The US continues pressuring neighboring countries like Jordan and Turkey to provide support for the militant Syrian opposition,
Brookings’ Memo highlights Washington’s commitment to overthrowing the Syrian government using the most cost-effect means possible,
The toppling of the Assad government would offer the United States and its allies in Tel Aviv and Riyadh substantial strategic advantages, as the underlying object of supporting insurgent activity against Damascus is to undermine Iranian influence in the Arab world.
Syria under Bashar al-Assad is the fundamental channel that links Hezbollah with Iran, serving as a transit point for conducting training operations and distributing material assistance to the Palestinian resistance.
Israeli Defense Minister Ehud Barak has theorized that the toppling of Assad would,
Although Syria’s opposition in power after the downfall of Assad would be a compliant entity to the foreign powers supporting it, the SNC would likely be unable to conjure the political leverage needed to enforce order, and heinous violations of human rights would no doubt occur under it.
If Salafist elements were able to usurp
authority, Syria’s Alawite, Druze and Christian populations would likely be
subject to sectarian violence and persecution.
Over time, resistance movements in Lebanon and occupied Palestinian territories may be unable to defend their territory without outside support, allowing the Netanyahu government to more effectively pursue its aspirations to create a "Greater Israel".
Saudi Arabia is motivated by the prospect of becoming a dominant regional power and the ideological aspirations of quelling the expansion of Shia identity through neutralizing the governments of Tehran and Damascus, as adherents to Sunni Islam recognize Alawites as part of the Shia sect.
Turkey is also determined to increase its
influence in the region and possibly expand its territory by annexing
northern regions of Syria under appropriate circumstances.
The immediate cessation of violence in Syria through diplomatic and non-abrasive means should be the ultimate objective of those individuals charged with enforcing the Annan Plan, even if it means drastically increasing the presence and financial expenditure of a neutral United Nations peacekeeping mission.
For all its shortcomings and adherence to
aggressive policies of the United States, Israel, and others,
Nations is the only institution currently established to undertake such a
mission in Syria.
Although both the opposition and the Syrian government have exercised inappropriate and excessive force indiscriminately throughout the conflict, the government of Bashar al-Assad is the legitimate legal authority in Syria.
The Assad government has issued reforms allowing
for multi-party competition, the establishment of an independent judiciary,
a two-term limit on the presidency and political pluralism through
inaugurating a new constitution passed in a referendum held in February
2012. If a ceasefire can be upheld through a power-sharing agreement between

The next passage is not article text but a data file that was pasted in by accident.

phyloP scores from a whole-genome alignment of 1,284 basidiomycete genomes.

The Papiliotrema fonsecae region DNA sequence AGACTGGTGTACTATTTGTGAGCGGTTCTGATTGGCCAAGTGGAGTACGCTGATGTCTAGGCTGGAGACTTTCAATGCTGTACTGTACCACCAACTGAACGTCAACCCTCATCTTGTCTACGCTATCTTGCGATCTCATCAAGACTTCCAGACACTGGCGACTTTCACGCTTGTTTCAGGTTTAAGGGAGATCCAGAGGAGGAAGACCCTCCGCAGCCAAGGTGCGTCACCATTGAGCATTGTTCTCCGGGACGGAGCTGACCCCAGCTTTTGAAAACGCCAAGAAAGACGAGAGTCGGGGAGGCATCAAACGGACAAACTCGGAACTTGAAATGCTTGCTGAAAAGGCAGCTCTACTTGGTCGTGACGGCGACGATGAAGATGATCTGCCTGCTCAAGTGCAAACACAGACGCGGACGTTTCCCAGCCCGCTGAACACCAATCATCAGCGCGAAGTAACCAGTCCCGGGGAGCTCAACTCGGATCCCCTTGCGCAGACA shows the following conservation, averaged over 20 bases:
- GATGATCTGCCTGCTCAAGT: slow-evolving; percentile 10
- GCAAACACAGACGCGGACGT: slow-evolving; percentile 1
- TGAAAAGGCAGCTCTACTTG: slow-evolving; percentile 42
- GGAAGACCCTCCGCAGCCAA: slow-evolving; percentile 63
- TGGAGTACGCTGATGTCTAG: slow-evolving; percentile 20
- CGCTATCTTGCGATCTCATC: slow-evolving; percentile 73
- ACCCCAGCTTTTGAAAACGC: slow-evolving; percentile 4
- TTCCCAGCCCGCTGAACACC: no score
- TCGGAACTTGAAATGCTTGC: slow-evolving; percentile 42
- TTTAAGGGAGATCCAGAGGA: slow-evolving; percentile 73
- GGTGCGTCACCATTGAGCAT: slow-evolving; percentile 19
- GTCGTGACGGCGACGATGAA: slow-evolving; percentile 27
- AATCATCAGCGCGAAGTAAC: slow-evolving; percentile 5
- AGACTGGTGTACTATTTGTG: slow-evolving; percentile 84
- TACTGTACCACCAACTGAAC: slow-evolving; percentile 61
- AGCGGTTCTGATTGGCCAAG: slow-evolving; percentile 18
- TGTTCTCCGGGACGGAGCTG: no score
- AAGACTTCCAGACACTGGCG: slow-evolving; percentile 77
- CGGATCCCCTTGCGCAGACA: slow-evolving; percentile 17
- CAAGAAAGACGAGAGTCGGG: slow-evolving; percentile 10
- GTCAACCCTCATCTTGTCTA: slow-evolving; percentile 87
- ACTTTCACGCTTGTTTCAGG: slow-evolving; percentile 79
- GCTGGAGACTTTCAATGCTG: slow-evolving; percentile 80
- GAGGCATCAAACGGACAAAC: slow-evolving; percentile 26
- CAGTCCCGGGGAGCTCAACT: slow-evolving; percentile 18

representatives of various opposition groups and the current government in
Syria, the international community should rightfully encourage such a
The United Nations or any other legitimate neutral institution must investigate the nation states and institutions responsible for illegally exporting arms into Syria and issue substantial fines and sanctions to those responsible parties. Neutral institutions must secure Syria’s borders and thoroughly inspect all incoming and outgoing persons and cargo; in addition, an arms embargo must be established and respected by all sides with a focus on subduing illegal smuggling.
Both sides must be encouraged to use the maximum amount of restraint, no matter how severe the provocation. In the case of successful dialogue between the Assad government and representatives of the opposition, the creation of UN-administered “arms-free zones” can be established in population centers if opposition leaders can be persuaded to call for the gradual disarmament of rebel forces.
Neutral external individuals and institutions could encourage inter-faith dialogues between regional spiritual leaders, and perhaps influential clerics can be persuaded to issue fatwas or the equivalent against the further perpetuation of violence in an attempt to cool sectarian tensions. If the Syrian government and members of the opposition can come to a conducive transitional agreement where all parties have a degree of influence, joint security coalitions can be formed comprised of UN personnel, Syrian soldiers and former rebels to ensure that the ceasefire is exercised.
Those who act outside the ceasefire using
illegally procured arms and explosives could be individually prosecuted or
dealt with by force if they pose an immediate security threat.
All efforts must be made to transition the Syrian people into a climate of normality, including the removal of economic sanctions. At this crucial stage, the Syrian government should exercise strict curfews to ensure the safety of civilians, making it more difficult for terrorist groups to operate. Even if an agreement can be reached between Bashar al-Assad and representatives of Syria’s various opposition groups, terrorists groups would likely continue to provoke violence for whatever their purpose.
Until both the Syrian government and the
opposition can unite under the common goal of providing security to the
people of Syria, no viable political transitions can be agreed upon.
Even if internal actors agree upon a solution, it will take years for the people of Syria to recover from this conflict and begin to forgive each other.
If the majority of Syrian people desire a change in leadership, the world must respect their aspirations, however such a decision can only be reached once the domestic security situation has transitioned to appropriate levels by both sides respecting the ceasefire.
Those individuals who value stability founded on
the pillars of peace, compromise and conflict aversion must make their
voices heard and stand with the Syrian people to help steer them out of
these dark times, and eventually, help them heal.